As a side note it´s a shame that 12 years after killing AudioVision there is still no efficient way to do quick fades "centered at cut" across multiple tracks by entering a frame value. It still comes down to multiple mouse-selecting, clicking, re-selecting, adjusting back and forth.
Maybe Avid still has an AudioVision in the storage. They should really drag it out and show some of the features to todays designers of PT.
There´s still A LOT they can learn about a DAW for post from that machine.

Frank.
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  #7  
Old 11-27-2010, 02:52 AM
idris idris is offline
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Default Re: Atmos beds and scene boundaries

Quote:
Originally Posted by Frank Kruse View Post
...Use your ears and not "norm" rules. A scene change can be a part of story telling. If you want a hard transition make it one. If soft is the way to go use that....
Note to self, always check you've listed all the caveats.

subbasshead & Frank, I take your point entirely, and wasn't suggesting editing / mixing by numbers, I was just curious to know whether there was a nominal value which was commonly used as a starting point and then qualitative judgements made from there.

It raises another issue though, and that's the demarkation of the editor's and mixer's work : (in a massively over simplified example) I could put a 2 or 3 frame crossfade in that sounds fine with the roungh mix I do in a cutting room, but when the mixer chooses to push the traffic sfx over the seawash, the crossfade may need to be adjusted.
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  #8  
Old 11-27-2010, 03:03 AM
garnoil garnoil is offline
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Default Re: Atmos beds and scene boundaries

Depends on each scene, each situation is different. I follow no "frame or half frame fade rules". I think some of that thinking comes from tv land where they mix as a factory "put a 1/2 frame fade on each transition no matter what". It is all about each scene, and how it sounds best. Sometimes an instant cut, fits the scene just right, while other timer a fade is what is required. There is also the relative volume level of the incoming and outgoing material to be considered. For example if you re going from the loud noise of the interior of a factory sound to the quietness of a calm country night, I think a hard cut may play much better than a sloppy fade (because the relative volume difference between the two backgrounds).

One thing you may want to consider is that the automation (all automation pertinent tot he region/transition ) does not have 90 degree changes at the start or end of the region that you are transitioning. If the automation is "correct as in not containing square drops or raises", and your system is set to auto read "non-written fades", you will hear NO POPS expect for some that may appear in LFE. LFE sometimes needs a different discrete fades.
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  #9  
Old 11-27-2010, 03:45 AM
Frank Kruse Frank Kruse is offline
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Default Re: Atmos beds and scene boundaries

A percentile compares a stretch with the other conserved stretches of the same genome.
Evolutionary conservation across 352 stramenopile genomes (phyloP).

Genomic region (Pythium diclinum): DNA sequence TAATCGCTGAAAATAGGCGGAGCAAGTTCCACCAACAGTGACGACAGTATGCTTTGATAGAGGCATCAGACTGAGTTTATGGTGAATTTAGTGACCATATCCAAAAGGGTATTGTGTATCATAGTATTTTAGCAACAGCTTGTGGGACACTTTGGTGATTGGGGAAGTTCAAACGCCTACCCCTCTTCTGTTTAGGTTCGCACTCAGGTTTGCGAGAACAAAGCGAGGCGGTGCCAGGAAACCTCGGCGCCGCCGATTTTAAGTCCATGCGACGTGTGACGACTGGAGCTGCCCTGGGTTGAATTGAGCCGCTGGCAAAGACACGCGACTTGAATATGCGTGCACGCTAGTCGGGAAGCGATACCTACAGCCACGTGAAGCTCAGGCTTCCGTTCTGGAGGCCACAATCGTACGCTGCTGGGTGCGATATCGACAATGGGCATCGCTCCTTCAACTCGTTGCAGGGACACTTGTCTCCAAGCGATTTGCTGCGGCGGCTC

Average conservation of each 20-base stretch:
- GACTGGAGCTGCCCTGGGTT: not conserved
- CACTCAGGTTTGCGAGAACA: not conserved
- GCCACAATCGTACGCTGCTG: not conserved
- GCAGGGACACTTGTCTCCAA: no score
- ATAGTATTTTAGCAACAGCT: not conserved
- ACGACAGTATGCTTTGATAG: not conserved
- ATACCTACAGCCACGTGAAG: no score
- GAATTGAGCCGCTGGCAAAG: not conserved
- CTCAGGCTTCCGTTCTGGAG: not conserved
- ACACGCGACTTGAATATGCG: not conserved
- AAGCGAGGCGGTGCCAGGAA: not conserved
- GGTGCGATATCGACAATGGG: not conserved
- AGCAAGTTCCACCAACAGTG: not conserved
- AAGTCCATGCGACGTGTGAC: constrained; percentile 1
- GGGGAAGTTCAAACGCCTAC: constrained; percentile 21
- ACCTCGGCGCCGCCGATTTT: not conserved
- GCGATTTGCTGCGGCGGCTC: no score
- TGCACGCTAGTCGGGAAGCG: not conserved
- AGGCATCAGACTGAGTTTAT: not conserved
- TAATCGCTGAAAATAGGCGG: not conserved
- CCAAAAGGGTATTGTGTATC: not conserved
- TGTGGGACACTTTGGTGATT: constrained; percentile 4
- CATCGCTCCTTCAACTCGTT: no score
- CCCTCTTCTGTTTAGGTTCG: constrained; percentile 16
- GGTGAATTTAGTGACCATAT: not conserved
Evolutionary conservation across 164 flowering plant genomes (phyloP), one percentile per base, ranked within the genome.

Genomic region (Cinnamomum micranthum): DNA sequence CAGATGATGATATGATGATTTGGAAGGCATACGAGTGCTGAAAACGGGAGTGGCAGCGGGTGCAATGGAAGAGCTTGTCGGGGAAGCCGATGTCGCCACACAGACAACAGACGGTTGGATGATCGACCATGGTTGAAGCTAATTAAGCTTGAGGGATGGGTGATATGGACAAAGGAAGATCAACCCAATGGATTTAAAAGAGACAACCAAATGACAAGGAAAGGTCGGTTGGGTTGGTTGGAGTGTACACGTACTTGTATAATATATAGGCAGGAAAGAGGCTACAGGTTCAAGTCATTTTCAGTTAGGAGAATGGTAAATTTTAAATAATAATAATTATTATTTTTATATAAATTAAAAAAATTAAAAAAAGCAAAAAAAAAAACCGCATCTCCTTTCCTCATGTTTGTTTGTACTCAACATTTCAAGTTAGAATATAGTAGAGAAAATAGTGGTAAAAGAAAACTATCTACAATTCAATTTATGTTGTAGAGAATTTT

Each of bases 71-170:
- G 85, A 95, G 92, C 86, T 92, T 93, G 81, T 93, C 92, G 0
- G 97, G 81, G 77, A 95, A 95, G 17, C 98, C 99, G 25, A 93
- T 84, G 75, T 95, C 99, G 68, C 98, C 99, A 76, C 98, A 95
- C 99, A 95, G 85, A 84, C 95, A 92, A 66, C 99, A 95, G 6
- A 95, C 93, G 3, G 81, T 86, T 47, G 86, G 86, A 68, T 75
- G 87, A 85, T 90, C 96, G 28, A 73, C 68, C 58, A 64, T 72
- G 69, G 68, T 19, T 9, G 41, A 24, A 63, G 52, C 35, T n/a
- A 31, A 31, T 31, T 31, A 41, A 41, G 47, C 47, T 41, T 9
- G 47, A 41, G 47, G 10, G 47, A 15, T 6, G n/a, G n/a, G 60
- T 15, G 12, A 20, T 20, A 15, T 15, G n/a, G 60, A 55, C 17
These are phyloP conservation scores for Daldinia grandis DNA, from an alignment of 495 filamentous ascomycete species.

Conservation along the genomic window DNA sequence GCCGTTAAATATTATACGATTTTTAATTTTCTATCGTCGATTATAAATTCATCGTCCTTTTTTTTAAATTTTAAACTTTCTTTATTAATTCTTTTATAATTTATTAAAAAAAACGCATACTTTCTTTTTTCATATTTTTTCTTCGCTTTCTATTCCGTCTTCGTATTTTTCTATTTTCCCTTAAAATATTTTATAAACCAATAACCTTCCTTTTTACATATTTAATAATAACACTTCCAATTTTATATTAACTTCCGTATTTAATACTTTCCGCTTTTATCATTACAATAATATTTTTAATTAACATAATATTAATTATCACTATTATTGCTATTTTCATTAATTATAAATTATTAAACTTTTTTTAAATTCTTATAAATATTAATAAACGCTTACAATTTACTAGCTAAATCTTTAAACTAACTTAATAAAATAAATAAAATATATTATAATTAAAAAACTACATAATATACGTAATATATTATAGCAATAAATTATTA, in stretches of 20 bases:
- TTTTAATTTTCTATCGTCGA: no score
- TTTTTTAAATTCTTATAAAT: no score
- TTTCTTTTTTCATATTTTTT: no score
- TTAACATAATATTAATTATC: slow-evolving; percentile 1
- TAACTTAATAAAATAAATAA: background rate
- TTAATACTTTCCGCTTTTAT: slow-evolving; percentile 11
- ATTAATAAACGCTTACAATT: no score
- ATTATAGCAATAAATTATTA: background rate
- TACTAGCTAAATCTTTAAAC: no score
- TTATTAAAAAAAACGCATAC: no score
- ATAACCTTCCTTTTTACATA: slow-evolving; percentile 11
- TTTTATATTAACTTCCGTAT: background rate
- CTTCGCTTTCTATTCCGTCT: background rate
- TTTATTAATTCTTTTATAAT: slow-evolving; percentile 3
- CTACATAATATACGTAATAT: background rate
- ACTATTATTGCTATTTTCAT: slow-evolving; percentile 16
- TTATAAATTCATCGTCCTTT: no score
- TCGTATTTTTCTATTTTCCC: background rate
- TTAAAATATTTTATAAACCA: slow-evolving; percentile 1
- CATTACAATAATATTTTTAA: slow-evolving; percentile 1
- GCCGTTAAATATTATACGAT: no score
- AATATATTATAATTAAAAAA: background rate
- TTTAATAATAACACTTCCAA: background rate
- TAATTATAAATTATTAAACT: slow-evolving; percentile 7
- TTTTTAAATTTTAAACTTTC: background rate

Quote:
Originally Posted by idris View Post
Note to self, always check you've listed all the caveats.

subbasshead & Frank, I take your point entirely, and wasn't suggesting editing / mixing by numbers, I was just curious to know whether there was a nominal value which was commonly used as a starting point and then qualitative judgements made from there.

It raises another issue though, and that's the demarkation of the editor's and mixer's work : (in a massively over simplified example) I could put a 2 or 3 frame crossfade in that sounds fine with the roungh mix I do in a cutting room, but when the mixer chooses to push the traffic sfx over the seawash, the crossfade may need to be adjusted.
3 frames sounds like a very long fade for a hard scene change. Personally I prefer hard changes to come in tight and precise but this doesn´t mean I like them "slappy" and harsh. 3 frames in my world is quite long, which doesn´t mean I never use 3 frame fades.
As you can see any starting point could be right or wrong. Find your own. This can´t be developed in theory. I´d say for a hard scene change 1/2 frame crossfade (1/4 incoming 1/4 outgoig) is a good starting point.
I´ve never worked or heard of mixers who dictate fade parameters. Sounds rather silly to me. It´s as if I would tell the mixer that +3dB@6kHz has to be appiled to all dialog tracks regardless of the content.

Frank.
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  #10  
Old 11-27-2010, 02:03 PM
bad jitter bad jitter is offline
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Default Re: Atmos beds and scene boundaries

Quote:
Originally Posted by Frank Kruse View Post
Use your ears and not "norm" rules. A scene change can be a part of story telling. If you want a hard transition make it one. If soft is the way to go use that.
I agree and I guess that was clear to everybody without saying. I tough that we were discussing here only about hard scene changes. My method comes from the old 17,5mm perfo days. That principle worked then, and has worked to me also after that.

When story need some other techniques (and often it does), thats a completely different (and more interesting) story.